7 Tips for Choosing a Great Dog Training Class

Last updated on December 5th, 2017 at 05:05 pm


Dog training classes can be a fantastic and enriching experience for both person and pet. Through them, you and your dog can learn how to better communicate, how to work as a team and how to more fully understand one dog training classanother. You can troubleshoot common problems and challenges, and you can set your dog up for success by teaching them how to focus, learn and cope with frustration. However, not all dog training classes are created equal, and before you commit time, money and effort into attending a weekly training class, you need to make sure you’ve chosen one that will be worthwhile and beneficial for you and your pup! Here are some  tips to assist you in finding a great training class that both you and your dog will enjoy.

1. Choose a Positive Reinforcement Training Class

There are a couple different schools of dog training out there, but the one that’s the most enjoyable and accessible is positive reinforcement. Trainers that use positive reinforcement will help you focus on teaching your dog when they did something right as well as offering better behaviors to try when they make mistakes. Positive reinforcement is fun for both owner and dog, and it encourages a lifelong love of learning in both. The tenet of positive reinforcement training is simply this: ‘rewarding a dog for behaviors you like will make those behaviors happen more often. Not rewarding a dog for behaviors you don’t like will make those behaviors happen less often.’ It’s an approach that’s both gentle and powerful, and it’s a training method that allows any family member to participate in training, no matter their size, strength or age. Positive reinforcement training is based on the science of learning theory, and good trainers are regularly learning more and sharing what they’ve learned with others.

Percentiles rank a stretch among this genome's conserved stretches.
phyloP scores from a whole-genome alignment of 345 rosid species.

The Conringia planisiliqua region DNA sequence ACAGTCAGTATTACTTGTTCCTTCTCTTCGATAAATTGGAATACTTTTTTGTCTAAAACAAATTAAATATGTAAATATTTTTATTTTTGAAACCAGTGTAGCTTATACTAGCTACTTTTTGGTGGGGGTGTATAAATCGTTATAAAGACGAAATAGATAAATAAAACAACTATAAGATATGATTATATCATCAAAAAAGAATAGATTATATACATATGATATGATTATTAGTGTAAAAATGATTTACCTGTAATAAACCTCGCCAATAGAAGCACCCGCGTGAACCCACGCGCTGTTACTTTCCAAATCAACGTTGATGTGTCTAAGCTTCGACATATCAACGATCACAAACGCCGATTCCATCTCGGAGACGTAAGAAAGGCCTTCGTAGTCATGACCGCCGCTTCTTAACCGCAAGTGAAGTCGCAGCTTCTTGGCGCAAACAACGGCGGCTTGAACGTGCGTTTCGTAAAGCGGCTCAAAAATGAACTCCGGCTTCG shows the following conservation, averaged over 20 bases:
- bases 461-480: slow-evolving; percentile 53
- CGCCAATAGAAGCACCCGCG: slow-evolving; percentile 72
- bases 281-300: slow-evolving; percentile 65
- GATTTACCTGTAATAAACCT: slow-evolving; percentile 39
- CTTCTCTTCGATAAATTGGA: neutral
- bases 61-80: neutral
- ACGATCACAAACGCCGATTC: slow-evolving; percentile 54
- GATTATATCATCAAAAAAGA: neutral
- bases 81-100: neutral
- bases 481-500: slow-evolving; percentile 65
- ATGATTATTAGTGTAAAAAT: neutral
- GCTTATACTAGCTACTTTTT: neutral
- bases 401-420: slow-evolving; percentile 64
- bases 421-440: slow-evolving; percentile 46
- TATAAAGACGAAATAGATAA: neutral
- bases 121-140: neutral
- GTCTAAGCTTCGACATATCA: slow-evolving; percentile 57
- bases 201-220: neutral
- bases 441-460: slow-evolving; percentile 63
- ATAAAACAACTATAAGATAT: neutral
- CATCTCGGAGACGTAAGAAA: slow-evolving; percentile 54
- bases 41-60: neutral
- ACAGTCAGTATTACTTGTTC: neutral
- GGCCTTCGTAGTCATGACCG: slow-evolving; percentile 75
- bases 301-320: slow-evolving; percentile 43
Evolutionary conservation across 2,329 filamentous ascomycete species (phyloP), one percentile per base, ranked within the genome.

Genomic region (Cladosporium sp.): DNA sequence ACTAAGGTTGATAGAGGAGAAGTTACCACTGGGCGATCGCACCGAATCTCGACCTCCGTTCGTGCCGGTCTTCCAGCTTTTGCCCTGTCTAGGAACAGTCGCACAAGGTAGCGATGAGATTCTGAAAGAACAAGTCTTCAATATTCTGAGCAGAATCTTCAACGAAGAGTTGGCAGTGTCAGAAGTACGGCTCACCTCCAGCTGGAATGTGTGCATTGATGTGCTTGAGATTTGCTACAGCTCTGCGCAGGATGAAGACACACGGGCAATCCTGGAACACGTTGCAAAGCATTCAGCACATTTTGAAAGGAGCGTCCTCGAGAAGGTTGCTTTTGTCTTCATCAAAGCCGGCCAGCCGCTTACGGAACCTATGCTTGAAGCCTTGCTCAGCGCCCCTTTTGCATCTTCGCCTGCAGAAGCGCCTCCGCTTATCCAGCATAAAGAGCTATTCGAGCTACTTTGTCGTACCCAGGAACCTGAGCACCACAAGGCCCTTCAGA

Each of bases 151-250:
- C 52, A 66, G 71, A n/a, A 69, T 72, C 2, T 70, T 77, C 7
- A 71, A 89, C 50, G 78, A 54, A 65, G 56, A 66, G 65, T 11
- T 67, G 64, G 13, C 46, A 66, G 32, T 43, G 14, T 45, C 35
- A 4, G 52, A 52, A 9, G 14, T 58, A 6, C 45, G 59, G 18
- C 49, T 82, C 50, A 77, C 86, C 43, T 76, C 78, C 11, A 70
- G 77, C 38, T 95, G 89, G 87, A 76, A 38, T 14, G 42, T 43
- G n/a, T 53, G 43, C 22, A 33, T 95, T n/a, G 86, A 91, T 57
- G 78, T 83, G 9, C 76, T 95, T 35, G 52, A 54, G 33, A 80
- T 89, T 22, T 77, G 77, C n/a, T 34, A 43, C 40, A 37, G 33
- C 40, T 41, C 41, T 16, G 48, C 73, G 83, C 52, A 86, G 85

2. Watch Out for Red Flag Words and Phrases

There are certain words and phrases that are red flags in dog training, and if the trainer you’re considering for classes uses them, you may want to look elsewhere, or at the very least, request clarification. Avoid training classes that tout using “dominance” or “pack theory”, promise to teach your dog “submission” or assure that you’ll become your dog’s “alpha”. These are antiquated terms based on a method of training that the science of learning theory has disproven for decades. These types of training classes tend to focus on using punishment and leash corrections. Such methods can cause behavioral problems and weaken the bond of trust between you and your dog.

3. Avoid Pinches, Prongs and Punishment

Similar to the red flag phrases above, there are some training tools you also want to avoid using. Steer clear of dog training class (2)training classes that advocate the use of pinch collars (also called choke chains), prong collars, shock collars or any other method of physical punishment. Trainers who use these tools will usually call the yanks on the collars “leash corrections” and probably won’t refer to them as punishment. However, if the methodology of the class is essentially “correct your dog when they make a mistake, so they don’t make it again”, that class is using punishment, and this type of training is stressful for you and your dog. Punishment based training can create or exacerbate behavior problems, weaken the human-animal bond and can’t be used by the entire family.